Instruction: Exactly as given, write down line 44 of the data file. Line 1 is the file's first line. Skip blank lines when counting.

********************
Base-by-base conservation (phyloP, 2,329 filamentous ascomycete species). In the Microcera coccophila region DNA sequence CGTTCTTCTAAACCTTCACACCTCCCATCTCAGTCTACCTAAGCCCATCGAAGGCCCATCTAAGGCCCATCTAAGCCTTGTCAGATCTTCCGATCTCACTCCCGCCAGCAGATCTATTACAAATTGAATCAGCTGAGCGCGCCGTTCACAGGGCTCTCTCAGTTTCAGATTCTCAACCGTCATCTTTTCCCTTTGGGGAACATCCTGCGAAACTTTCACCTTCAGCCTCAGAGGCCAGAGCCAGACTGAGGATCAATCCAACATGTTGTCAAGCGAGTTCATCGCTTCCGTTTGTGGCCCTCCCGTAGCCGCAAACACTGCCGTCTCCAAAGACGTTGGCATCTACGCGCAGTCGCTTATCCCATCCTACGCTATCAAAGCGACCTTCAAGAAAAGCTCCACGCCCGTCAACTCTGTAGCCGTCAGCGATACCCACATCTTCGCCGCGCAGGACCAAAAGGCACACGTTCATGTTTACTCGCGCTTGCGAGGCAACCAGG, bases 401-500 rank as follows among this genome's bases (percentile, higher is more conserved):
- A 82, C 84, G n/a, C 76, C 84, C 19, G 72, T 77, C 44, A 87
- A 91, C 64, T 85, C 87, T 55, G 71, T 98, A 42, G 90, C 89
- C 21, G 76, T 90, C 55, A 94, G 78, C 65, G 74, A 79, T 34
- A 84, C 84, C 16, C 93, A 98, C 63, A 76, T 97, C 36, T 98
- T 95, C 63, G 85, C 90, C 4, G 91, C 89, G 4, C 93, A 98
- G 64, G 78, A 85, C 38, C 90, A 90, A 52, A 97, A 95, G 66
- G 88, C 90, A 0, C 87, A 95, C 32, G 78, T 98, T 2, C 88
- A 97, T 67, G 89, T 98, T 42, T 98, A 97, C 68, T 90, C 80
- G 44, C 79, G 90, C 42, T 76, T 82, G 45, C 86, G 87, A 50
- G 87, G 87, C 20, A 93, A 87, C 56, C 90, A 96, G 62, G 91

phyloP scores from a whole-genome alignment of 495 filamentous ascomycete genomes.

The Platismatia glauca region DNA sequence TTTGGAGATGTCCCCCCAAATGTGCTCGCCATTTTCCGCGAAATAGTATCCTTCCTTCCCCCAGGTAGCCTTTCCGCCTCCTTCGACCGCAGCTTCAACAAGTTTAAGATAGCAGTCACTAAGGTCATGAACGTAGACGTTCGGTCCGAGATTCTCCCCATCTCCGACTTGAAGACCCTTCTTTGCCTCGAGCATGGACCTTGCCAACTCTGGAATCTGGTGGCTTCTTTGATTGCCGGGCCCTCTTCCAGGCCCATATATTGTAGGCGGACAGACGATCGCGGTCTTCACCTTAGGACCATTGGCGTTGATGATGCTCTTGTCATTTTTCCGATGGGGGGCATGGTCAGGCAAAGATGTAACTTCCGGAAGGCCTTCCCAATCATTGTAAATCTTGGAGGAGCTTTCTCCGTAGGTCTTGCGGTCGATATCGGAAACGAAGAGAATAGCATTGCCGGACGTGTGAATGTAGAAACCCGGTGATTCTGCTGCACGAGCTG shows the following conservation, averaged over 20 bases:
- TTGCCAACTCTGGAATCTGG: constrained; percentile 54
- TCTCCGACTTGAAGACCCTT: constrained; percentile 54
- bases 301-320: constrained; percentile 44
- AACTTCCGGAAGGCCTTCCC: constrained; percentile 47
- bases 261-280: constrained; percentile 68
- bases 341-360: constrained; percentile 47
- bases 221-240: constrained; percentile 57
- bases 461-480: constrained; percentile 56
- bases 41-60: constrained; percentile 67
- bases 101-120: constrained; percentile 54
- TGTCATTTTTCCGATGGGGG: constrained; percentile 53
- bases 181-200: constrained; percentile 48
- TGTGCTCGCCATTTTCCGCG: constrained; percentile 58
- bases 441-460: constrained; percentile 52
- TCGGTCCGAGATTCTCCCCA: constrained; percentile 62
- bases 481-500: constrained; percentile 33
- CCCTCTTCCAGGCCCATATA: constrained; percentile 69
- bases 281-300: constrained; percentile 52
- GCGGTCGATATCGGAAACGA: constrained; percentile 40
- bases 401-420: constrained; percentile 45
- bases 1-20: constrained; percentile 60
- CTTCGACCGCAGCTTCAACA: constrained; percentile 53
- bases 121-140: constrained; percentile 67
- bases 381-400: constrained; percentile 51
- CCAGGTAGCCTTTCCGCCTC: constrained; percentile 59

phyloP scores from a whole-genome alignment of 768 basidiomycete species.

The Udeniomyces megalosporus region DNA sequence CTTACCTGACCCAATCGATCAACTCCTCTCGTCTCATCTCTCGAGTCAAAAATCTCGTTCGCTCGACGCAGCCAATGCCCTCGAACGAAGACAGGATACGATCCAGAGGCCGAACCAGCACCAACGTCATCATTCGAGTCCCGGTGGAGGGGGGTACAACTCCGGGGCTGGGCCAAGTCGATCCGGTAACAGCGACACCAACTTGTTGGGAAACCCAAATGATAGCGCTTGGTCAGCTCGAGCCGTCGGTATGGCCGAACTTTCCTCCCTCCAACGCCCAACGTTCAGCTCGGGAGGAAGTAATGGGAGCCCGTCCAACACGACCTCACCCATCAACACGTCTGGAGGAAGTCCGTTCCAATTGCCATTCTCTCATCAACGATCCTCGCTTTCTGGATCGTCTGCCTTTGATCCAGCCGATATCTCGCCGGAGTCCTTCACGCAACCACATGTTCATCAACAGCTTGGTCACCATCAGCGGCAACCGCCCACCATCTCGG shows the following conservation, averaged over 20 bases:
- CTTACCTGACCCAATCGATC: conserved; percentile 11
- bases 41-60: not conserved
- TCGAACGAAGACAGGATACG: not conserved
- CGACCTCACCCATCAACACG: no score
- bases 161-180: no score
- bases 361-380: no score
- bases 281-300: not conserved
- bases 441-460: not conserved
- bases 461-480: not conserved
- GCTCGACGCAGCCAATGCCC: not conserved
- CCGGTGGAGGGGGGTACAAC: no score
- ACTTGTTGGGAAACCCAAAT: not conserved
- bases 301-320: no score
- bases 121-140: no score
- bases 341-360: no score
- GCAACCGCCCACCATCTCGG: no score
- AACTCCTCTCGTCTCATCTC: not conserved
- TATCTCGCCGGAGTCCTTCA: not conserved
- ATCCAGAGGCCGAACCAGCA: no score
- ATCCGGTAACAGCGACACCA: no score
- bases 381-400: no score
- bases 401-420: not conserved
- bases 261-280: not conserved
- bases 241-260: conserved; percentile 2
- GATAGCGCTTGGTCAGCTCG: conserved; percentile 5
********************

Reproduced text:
- CGACCTCACCCATCAACACG: no score